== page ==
‘Three Cheers for Castleisland’ – The Innocence of John Twiss

A newspaper illustration from the time of the ill-fated John Twiss trial in Cork at a time when only the inevitability of the gallows awaited him.

When Cordal’s, John Twiss was arrested on April 25th. 1894, within days of the brutal murder, at Glenlara, of farm caretaker James Donovan, he explained to officers that he and his sister Jane were financially dependent on the tolls of a local Kerry fair.

The fair, he informed them, was imminent, and he asked if he could be released temporarily, and re-arrested after the event.

The Castleisland based Michael O’Donohoe Memorial Heritage Project Manager Janet Murphy brings even more evidence to light here to add to the overwhelming case for the exoneration of and pardon for John Twiss.

Not the Response of a Guilty Man

This was hardly the response of a man accused of bludgeoning a caretaker to death with the butt end of a firearm in the presence of a child.

Indeed, Twiss’s response to his apprehension was that of an innocent man, who attached little importance to it because he had played no part in the attack.

Twiss was denied the freedom to attend the fair, and the precarity of his situation, the prospect of being used as a scapegoat, fell upon him.

From Arrest to Scaffold

He protested to Major Anthony Richard Hutchinson, resident magistrate, that he was ‘made suffer for some other downright blackguard’s doings.’

This indignation, from arrest to scaffold, over a period of more than eight months, never ceased.  His was the voice of an innocent man.

James Donovan of Ballineen

James Donovan was assaulted in his bed at Glenlara, in the house of evicted tenant, James T Keneally, on the night or early morning of Friday 20/Saturday 21 April 1894.

Donovan, native of Ballineen, Cork, where two of his brothers still lived, had been installed at Glenlara as caretaker, or ‘emergency-man.’

Cork Defence Union

Donovan was himself an evicted tenant but had been in the employment of the Cork Defence Union for about five years, most of which time he had spent as caretaker of an evicted farm in the neighbourhood of Coachford.

James Keneally and his wife Abina, and their eight children, had moved in with his bachelor brother, John Keneally, who occupied rooms in the same property.  It was an uncomfortable arrangement for all concerned.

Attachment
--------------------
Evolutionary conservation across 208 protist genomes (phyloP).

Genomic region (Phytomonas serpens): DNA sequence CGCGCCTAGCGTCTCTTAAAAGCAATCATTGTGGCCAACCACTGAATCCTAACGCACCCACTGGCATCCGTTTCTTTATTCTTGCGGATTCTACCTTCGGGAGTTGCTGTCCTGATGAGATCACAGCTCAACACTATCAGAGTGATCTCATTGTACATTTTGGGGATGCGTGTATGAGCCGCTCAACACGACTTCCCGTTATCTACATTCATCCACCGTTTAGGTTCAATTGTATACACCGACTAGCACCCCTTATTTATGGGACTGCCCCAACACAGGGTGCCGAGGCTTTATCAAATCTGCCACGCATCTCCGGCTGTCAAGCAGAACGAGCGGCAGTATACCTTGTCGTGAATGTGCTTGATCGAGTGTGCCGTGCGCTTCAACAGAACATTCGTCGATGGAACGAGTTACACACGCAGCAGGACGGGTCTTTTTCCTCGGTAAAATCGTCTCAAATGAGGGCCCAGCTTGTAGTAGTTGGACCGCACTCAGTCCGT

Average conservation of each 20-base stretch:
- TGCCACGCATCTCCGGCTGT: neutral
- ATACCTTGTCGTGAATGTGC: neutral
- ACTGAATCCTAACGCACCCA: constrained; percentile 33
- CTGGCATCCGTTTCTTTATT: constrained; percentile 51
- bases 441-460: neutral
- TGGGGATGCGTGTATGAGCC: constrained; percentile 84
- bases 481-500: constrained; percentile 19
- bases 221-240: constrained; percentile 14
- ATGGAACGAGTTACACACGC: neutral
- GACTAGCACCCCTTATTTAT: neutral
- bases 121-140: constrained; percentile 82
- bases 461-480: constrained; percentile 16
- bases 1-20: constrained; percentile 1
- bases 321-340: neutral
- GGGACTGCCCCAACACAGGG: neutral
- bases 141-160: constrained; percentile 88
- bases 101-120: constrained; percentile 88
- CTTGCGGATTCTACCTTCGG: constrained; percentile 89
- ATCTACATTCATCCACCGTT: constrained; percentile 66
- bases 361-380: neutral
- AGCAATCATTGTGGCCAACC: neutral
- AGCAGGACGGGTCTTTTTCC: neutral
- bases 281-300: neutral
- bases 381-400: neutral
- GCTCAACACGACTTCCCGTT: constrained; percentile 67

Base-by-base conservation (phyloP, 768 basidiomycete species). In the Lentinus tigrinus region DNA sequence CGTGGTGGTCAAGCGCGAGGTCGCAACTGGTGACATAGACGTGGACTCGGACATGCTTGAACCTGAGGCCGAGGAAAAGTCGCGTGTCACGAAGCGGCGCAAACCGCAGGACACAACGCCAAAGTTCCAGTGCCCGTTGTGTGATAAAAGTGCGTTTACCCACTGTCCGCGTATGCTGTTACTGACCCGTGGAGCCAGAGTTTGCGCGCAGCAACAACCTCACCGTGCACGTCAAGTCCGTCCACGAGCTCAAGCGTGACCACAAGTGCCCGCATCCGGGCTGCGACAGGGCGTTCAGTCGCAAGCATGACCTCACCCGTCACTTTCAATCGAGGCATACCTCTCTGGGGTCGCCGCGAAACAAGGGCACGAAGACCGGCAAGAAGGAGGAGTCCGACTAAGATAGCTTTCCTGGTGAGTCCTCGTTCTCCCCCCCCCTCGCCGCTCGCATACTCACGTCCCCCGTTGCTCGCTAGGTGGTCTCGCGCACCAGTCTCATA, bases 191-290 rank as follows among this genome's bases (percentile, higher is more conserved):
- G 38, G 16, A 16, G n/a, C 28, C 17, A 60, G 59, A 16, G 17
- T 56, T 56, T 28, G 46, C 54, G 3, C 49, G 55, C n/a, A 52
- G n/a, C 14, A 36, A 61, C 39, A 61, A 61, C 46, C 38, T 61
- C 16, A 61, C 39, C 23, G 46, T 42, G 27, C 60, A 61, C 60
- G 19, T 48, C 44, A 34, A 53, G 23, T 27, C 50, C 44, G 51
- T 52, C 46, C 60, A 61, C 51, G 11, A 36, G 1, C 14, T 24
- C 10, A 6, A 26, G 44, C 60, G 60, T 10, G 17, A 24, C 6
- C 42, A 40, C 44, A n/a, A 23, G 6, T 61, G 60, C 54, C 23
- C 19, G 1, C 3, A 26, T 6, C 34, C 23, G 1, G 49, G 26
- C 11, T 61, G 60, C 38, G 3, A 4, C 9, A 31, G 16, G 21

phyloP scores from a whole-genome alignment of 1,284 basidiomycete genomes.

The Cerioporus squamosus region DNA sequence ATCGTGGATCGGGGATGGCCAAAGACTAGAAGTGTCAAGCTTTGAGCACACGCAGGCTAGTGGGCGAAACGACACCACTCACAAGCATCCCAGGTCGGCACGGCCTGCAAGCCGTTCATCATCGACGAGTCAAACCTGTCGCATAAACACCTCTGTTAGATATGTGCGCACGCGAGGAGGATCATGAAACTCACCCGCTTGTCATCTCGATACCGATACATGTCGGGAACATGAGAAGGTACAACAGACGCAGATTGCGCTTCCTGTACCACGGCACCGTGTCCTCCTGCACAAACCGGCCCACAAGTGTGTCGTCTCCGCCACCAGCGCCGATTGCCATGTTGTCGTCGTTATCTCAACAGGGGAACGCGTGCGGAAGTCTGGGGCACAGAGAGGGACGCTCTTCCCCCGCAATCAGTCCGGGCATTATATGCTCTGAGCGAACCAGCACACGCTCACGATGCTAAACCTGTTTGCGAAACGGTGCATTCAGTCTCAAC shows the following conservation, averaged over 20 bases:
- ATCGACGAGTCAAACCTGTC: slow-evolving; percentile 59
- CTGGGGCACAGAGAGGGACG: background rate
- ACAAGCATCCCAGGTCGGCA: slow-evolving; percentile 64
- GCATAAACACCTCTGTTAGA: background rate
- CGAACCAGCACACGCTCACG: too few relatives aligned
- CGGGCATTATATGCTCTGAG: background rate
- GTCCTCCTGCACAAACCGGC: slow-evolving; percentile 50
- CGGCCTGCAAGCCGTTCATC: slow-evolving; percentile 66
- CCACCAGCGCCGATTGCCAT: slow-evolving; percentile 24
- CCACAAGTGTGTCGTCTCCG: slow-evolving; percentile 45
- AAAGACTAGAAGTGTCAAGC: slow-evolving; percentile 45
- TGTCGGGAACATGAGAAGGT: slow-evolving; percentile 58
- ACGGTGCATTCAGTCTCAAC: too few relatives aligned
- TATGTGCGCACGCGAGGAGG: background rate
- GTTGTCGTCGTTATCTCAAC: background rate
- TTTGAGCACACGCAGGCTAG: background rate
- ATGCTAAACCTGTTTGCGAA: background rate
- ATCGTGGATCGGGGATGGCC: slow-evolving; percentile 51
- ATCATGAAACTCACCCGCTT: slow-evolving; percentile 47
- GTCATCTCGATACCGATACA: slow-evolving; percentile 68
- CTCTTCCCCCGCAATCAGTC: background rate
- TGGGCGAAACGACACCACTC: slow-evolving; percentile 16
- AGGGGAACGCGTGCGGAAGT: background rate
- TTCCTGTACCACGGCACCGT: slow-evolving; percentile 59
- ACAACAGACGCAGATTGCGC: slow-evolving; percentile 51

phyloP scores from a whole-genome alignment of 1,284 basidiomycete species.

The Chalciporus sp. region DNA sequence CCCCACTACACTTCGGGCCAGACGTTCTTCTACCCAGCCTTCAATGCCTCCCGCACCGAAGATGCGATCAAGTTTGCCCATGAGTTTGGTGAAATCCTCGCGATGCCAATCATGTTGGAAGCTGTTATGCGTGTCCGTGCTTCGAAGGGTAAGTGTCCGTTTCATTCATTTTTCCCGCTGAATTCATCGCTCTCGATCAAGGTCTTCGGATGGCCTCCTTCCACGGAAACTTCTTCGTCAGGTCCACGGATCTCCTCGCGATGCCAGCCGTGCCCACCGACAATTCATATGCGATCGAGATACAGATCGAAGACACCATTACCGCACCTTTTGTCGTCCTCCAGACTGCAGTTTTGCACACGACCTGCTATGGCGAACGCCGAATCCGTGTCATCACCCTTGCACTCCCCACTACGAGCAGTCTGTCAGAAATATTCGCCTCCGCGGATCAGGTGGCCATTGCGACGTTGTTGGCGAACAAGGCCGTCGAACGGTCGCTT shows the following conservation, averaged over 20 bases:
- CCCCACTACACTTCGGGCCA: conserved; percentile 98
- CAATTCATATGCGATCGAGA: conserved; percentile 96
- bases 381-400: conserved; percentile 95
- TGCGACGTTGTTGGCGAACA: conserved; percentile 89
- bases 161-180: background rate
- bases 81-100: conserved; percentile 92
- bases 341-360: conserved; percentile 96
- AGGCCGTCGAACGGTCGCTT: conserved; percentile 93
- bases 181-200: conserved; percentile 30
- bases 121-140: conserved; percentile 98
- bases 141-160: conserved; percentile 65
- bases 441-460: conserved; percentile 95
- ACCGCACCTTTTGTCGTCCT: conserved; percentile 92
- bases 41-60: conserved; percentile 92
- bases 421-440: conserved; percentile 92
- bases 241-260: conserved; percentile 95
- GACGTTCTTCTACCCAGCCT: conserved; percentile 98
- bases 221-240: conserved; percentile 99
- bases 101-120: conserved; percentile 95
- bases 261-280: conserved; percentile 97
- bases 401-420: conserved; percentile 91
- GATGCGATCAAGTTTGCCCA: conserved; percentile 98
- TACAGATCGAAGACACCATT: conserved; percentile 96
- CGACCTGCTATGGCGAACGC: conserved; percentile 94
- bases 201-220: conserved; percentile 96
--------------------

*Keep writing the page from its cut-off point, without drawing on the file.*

The Keneallys heard the late night attack on Donovan within the house and as it continued in the yard outside.

A Moonlighters’ Raid

The Keneallys suspected a Moonlighters’ raid, and did not get involved.

John Keneally discovered the dying Donovan at about 5am when he rose to tend to cattle.

Donovan had somehow managed to make his way from the yard, to where he had been dragged and beaten, back to his bed where the bleeding, dying man lost his life at about 8am.

Nobody arrived in time to hear uttered any dying words.

Remained in Bed – Listening

One of the earliest accounts described the full horror:

Information given by John Keneally at the inquest suggested that James Donovan had cried out to him for what can only have been for help:

I was disturbed out of my sleep on Friday night by noise.  I was called, and I heard the noise.

I considered it was Donovan who called me, but my brother told me it was himself called me.  I remained in bed listening to the noise until I understood it was moonlighters, and I got up and opened the door to save the man.

Dangerous to Go Out

I saw one man, but my brother told me it might be dangerous to go out, and told me to stop inside, so I went back to bed again.

After that I remained listening, and the moonlighters came back again.  I heard them as if they were slapping Donovan’s door.

One of them said, ‘That will do now; that will do now.’  I considered then that I heard three revolver shots fired in the air, and I thought they were frightening the man.

I heard several voices then up in the room with him.  I was afraid to go out for fear he would blame me for not giving him assistance, or that I would be prosecuted in connection with it.

Screeching Heard from Donovan’s

This was corroborated by Mrs Abina Keneally, wife of the evicted James T Keneally, during a later examination.  She deposed that she was awakened on the 21st April by a noise, and she heard screeching in Donovan’s room.

There appeared to be quite a large number in the yard.  After a time she heard the voice of Donovan at the door crying, several times, ‘John Kenneally’ after which the door was struck.

She afterwards heard three strokes as if an empty box had been struck, and a voice saying, ‘Come on number one, that will do.’

Twiss Arrested Within Days

John Twiss was arrested within days of the savage attack while evidence was sought against him.The ‘evidence’ subsequently gathered would include that of informer, John Brosnan, said to be the grandson of Bridget Brosnan, the woman whose ‘evidence’ helped to hang Sylvester Poff and James Barrett in 1883.

It was generally believed that the police apprehended Twiss in an attempt to procure information from him about the perpetrators.

Police Under Pressure to Make Arrest

Police were under pressure to arrest and convict. Political capital was being made out of the case in parliament.

However, notwithstanding the politics of the day, there can be no doubt that the brutal slaying of James Donovan was fuelled by local events in which John Twiss of Castleisland played no part.

It can only be hoped that, 125 years on, the protestations of John Twiss may at last be heard in the form of a Presidential Pardon, and that the double tragedy of Glenlara may be, to some degree, reduced.